Saccharides stabilize proteins exposed to thermal fluctuations and stresses. While the effect of a layer of trehalose around a protein on the melting temperature has been well studied, its role as a thermal insulator remains unclear. We report calculations of thermalization in small saccharides, including glucose, galactose, lactose, and trehalose, and thermal transport through a trehalose layer between water and protein and between gold, such as a gold nanoparticle, and its cellular environment. The thermalization rates calculated for the saccharides provide information about the scope of applicability of approaches that can be used to predict thermal conduction in these systems, specifically where Fourier's law breaks down and where a Landauer approach is suitable. We find that trehalose serves as an excellent molecular insulator over a wide range of temperatures.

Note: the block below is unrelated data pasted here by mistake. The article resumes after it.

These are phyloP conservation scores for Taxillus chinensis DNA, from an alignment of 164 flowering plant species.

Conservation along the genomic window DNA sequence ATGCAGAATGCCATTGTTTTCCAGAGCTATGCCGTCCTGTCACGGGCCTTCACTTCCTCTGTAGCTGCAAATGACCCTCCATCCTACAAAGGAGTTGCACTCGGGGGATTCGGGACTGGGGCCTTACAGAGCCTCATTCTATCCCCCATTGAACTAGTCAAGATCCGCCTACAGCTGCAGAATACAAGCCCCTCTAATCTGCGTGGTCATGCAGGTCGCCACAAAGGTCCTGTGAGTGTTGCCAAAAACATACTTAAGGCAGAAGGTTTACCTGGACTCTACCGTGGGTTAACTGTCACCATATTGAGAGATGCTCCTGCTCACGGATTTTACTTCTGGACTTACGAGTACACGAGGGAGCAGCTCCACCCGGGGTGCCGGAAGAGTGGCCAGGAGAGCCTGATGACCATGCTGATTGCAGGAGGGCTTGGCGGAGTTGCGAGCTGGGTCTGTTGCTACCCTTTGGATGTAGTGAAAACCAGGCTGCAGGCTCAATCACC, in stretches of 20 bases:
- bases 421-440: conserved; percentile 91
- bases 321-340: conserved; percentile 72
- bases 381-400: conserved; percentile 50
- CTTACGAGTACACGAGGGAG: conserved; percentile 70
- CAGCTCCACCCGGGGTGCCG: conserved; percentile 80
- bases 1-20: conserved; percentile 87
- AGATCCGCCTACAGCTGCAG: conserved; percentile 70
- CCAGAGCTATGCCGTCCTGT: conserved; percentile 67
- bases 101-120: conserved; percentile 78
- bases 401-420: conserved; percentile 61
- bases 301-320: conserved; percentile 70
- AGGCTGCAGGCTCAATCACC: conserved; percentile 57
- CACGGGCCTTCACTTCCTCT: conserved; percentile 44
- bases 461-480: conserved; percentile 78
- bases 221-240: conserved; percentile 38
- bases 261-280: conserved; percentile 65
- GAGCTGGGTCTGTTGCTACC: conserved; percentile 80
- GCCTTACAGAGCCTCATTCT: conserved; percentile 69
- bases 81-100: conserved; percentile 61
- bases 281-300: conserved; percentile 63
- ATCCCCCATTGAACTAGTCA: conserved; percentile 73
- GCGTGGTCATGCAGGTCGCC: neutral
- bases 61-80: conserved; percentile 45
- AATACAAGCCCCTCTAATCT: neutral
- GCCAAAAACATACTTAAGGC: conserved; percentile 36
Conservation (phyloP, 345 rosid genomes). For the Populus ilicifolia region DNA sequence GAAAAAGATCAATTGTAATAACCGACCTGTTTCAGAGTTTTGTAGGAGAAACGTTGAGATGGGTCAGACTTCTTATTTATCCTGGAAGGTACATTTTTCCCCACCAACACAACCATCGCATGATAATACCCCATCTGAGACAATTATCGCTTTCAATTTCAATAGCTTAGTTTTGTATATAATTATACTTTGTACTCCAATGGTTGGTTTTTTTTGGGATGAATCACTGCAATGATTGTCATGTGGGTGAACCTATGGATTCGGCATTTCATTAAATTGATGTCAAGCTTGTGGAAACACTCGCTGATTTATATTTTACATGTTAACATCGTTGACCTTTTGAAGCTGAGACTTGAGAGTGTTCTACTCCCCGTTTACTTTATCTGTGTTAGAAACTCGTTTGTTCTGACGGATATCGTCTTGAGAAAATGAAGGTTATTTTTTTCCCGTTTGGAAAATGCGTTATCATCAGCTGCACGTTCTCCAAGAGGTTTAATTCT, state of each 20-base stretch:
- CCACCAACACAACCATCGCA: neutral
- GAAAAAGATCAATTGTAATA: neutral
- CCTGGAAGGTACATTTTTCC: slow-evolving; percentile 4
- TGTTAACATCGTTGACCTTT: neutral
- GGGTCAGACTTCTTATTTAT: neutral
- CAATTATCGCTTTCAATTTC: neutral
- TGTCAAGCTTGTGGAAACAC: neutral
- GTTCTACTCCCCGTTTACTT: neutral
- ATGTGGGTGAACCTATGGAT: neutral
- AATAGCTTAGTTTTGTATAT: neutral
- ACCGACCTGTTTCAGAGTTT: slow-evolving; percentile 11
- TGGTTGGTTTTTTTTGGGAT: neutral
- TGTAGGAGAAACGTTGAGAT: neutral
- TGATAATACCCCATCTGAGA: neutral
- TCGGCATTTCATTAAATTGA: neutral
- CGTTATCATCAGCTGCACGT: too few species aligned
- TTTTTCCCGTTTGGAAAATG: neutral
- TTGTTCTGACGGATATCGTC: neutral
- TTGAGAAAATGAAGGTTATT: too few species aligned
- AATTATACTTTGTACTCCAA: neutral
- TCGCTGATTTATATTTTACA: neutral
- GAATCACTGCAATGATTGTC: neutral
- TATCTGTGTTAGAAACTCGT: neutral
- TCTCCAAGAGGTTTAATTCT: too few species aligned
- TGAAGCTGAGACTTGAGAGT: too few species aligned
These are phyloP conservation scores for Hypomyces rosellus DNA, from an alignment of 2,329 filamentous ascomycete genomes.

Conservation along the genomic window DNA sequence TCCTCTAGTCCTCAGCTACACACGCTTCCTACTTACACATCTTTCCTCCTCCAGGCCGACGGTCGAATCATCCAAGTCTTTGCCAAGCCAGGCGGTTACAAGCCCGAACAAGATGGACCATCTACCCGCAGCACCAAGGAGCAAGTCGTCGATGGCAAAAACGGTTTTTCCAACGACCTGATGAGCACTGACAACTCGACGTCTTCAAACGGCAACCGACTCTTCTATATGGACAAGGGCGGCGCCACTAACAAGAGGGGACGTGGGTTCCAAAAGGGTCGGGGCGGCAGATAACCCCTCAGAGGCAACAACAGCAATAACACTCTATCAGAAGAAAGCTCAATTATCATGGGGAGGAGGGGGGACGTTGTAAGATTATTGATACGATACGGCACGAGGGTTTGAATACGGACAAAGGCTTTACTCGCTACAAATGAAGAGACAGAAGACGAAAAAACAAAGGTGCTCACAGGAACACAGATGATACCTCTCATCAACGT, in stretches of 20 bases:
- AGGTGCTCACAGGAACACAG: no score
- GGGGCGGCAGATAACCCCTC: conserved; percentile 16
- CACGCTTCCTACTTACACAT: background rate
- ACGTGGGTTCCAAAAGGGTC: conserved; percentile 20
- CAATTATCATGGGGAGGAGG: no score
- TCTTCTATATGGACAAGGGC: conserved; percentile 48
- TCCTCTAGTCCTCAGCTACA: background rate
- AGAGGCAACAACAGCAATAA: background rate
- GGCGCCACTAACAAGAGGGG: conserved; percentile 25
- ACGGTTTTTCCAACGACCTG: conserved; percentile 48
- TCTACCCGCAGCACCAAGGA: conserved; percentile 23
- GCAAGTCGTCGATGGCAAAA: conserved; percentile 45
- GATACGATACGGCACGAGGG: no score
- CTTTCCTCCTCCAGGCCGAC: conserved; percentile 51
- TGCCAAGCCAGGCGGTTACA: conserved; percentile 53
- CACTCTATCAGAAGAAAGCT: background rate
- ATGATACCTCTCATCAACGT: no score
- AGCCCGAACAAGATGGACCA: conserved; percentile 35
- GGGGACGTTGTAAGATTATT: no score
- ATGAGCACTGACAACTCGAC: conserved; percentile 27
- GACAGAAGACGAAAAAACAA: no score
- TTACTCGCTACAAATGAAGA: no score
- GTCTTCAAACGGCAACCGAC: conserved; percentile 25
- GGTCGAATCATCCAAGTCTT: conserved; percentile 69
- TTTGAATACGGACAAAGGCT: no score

ASJC Scopus subject areas
- Physical and Theoretical Chemistry
- Surfaces, Coatings and Films
- Materials Chemistry